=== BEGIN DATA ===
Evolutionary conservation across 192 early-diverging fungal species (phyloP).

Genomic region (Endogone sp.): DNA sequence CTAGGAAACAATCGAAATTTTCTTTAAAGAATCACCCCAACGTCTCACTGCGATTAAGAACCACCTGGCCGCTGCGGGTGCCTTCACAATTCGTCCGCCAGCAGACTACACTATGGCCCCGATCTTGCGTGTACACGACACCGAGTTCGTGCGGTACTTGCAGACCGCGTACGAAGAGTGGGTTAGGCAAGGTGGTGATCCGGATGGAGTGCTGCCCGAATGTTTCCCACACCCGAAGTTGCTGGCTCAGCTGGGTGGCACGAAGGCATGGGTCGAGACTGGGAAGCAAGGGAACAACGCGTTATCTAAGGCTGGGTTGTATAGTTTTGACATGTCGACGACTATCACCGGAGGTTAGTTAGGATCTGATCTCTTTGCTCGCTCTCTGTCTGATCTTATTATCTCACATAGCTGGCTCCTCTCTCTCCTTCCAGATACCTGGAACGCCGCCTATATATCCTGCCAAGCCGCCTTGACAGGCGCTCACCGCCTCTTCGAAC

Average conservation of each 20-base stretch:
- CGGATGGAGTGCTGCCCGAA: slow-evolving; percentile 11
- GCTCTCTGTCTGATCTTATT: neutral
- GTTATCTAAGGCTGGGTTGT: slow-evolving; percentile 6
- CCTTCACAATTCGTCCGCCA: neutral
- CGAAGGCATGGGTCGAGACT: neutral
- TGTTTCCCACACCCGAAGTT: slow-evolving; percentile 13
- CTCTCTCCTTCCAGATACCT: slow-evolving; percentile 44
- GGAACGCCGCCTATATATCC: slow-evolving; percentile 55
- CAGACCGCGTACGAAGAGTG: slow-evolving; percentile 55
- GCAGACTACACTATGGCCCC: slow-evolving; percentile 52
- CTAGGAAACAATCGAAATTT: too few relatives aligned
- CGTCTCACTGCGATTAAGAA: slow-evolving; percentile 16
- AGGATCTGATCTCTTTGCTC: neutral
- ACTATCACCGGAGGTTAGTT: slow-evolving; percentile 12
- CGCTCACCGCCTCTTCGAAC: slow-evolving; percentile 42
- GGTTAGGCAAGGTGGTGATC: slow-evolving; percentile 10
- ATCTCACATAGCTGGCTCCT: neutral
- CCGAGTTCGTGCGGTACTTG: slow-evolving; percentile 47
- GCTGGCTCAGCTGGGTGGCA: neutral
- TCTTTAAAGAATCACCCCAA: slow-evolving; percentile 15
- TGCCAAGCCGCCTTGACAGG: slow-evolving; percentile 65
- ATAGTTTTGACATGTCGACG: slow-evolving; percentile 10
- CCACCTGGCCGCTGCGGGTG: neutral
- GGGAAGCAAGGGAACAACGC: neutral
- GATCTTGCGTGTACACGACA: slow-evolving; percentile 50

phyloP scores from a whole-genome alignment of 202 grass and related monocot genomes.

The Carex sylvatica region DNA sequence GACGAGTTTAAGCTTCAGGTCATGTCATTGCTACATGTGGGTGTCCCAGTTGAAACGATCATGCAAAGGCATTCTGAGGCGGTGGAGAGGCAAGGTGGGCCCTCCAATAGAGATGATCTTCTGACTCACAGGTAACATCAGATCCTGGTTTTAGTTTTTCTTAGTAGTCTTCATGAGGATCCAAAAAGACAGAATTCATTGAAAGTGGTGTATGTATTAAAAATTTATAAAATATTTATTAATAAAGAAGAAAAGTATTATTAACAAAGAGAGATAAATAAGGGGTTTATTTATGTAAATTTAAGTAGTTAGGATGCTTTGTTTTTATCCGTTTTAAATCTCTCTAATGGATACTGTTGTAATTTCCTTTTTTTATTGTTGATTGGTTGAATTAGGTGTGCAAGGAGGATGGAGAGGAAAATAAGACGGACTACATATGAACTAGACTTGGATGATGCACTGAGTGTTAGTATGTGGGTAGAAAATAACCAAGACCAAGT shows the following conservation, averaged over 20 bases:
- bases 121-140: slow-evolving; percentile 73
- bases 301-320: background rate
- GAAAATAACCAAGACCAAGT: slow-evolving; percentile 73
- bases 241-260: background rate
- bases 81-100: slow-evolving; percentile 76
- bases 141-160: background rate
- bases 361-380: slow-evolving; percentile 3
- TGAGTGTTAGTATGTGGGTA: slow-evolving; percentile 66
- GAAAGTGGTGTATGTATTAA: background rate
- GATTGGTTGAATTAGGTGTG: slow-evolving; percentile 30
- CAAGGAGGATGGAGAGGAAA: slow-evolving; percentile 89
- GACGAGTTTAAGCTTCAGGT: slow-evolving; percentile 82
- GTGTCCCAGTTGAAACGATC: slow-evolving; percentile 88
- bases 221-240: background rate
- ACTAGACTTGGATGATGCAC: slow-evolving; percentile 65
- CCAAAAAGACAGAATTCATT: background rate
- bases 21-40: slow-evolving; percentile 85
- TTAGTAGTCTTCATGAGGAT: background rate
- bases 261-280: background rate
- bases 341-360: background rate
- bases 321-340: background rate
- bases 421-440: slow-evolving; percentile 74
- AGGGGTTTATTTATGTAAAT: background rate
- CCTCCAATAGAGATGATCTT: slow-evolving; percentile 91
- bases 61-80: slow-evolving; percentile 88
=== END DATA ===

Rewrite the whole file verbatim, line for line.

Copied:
Evolutionary conservation across 192 early-diverging fungal species (phyloP).

Genomic region (Endogone sp.): DNA sequence CTAGGAAACAATCGAAATTTTCTTTAAAGAATCACCCCAACGTCTCACTGCGATTAAGAACCACCTGGCCGCTGCGGGTGCCTTCACAATTCGTCCGCCAGCAGACTACACTATGGCCCCGATCTTGCGTGTACACGACACCGAGTTCGTGCGGTACTTGCAGACCGCGTACGAAGAGTGGGTTAGGCAAGGTGGTGATCCGGATGGAGTGCTGCCCGAATGTTTCCCACACCCGAAGTTGCTGGCTCAGCTGGGTGGCACGAAGGCATGGGTCGAGACTGGGAAGCAAGGGAACAACGCGTTATCTAAGGCTGGGTTGTATAGTTTTGACATGTCGACGACTATCACCGGAGGTTAGTTAGGATCTGATCTCTTTGCTCGCTCTCTGTCTGATCTTATTATCTCACATAGCTGGCTCCTCTCTCTCCTTCCAGATACCTGGAACGCCGCCTATATATCCTGCCAAGCCGCCTTGACAGGCGCTCACCGCCTCTTCGAAC

Average conservation of each 20-base stretch:
- CGGATGGAGTGCTGCCCGAA: slow-evolving; percentile 11
- GCTCTCTGTCTGATCTTATT: neutral
- GTTATCTAAGGCTGGGTTGT: slow-evolving; percentile 6
- CCTTCACAATTCGTCCGCCA: neutral
- CGAAGGCATGGGTCGAGACT: neutral
- TGTTTCCCACACCCGAAGTT: slow-evolving; percentile 13
- CTCTCTCCTTCCAGATACCT: slow-evolving; percentile 44
- GGAACGCCGCCTATATATCC: slow-evolving; percentile 55
- CAGACCGCGTACGAAGAGTG: slow-evolving; percentile 55
- GCAGACTACACTATGGCCCC: slow-evolving; percentile 52
- CTAGGAAACAATCGAAATTT: too few relatives aligned
- CGTCTCACTGCGATTAAGAA: slow-evolving; percentile 16
- AGGATCTGATCTCTTTGCTC: neutral
- ACTATCACCGGAGGTTAGTT: slow-evolving; percentile 12
- CGCTCACCGCCTCTTCGAAC: slow-evolving; percentile 42
- GGTTAGGCAAGGTGGTGATC: slow-evolving; percentile 10
- ATCTCACATAGCTGGCTCCT: neutral
- CCGAGTTCGTGCGGTACTTG: slow-evolving; percentile 47
- GCTGGCTCAGCTGGGTGGCA: neutral
- TCTTTAAAGAATCACCCCAA: slow-evolving; percentile 15
- TGCCAAGCCGCCTTGACAGG: slow-evolving; percentile 65
- ATAGTTTTGACATGTCGACG: slow-evolving; percentile 10
- CCACCTGGCCGCTGCGGGTG: neutral
- GGGAAGCAAGGGAACAACGC: neutral
- GATCTTGCGTGTACACGACA: slow-evolving; percentile 50

phyloP scores from a whole-genome alignment of 202 grass and related monocot genomes.

The Carex sylvatica region DNA sequence GACGAGTTTAAGCTTCAGGTCATGTCATTGCTACATGTGGGTGTCCCAGTTGAAACGATCATGCAAAGGCATTCTGAGGCGGTGGAGAGGCAAGGTGGGCCCTCCAATAGAGATGATCTTCTGACTCACAGGTAACATCAGATCCTGGTTTTAGTTTTTCTTAGTAGTCTTCATGAGGATCCAAAAAGACAGAATTCATTGAAAGTGGTGTATGTATTAAAAATTTATAAAATATTTATTAATAAAGAAGAAAAGTATTATTAACAAAGAGAGATAAATAAGGGGTTTATTTATGTAAATTTAAGTAGTTAGGATGCTTTGTTTTTATCCGTTTTAAATCTCTCTAATGGATACTGTTGTAATTTCCTTTTTTTATTGTTGATTGGTTGAATTAGGTGTGCAAGGAGGATGGAGAGGAAAATAAGACGGACTACATATGAACTAGACTTGGATGATGCACTGAGTGTTAGTATGTGGGTAGAAAATAACCAAGACCAAGT shows the following conservation, averaged over 20 bases:
- bases 121-140: slow-evolving; percentile 73
- bases 301-320: background rate
- GAAAATAACCAAGACCAAGT: slow-evolving; percentile 73
- bases 241-260: background rate
- bases 81-100: slow-evolving; percentile 76
- bases 141-160: background rate
- bases 361-380: slow-evolving; percentile 3
- TGAGTGTTAGTATGTGGGTA: slow-evolving; percentile 66
- GAAAGTGGTGTATGTATTAA: background rate
- GATTGGTTGAATTAGGTGTG: slow-evolving; percentile 30
- CAAGGAGGATGGAGAGGAAA: slow-evolving; percentile 89
- GACGAGTTTAAGCTTCAGGT: slow-evolving; percentile 82
- GTGTCCCAGTTGAAACGATC: slow-evolving; percentile 88
- bases 221-240: background rate
- ACTAGACTTGGATGATGCAC: slow-evolving; percentile 65
- CCAAAAAGACAGAATTCATT: background rate
- bases 21-40: slow-evolving; percentile 85
- TTAGTAGTCTTCATGAGGAT: background rate
- bases 261-280: background rate
- bases 341-360: background rate
- bases 321-340: background rate
- bases 421-440: slow-evolving; percentile 74
- AGGGGTTTATTTATGTAAAT: background rate
- CCTCCAATAGAGATGATCTT: slow-evolving; percentile 91
- bases 61-80: slow-evolving; percentile 88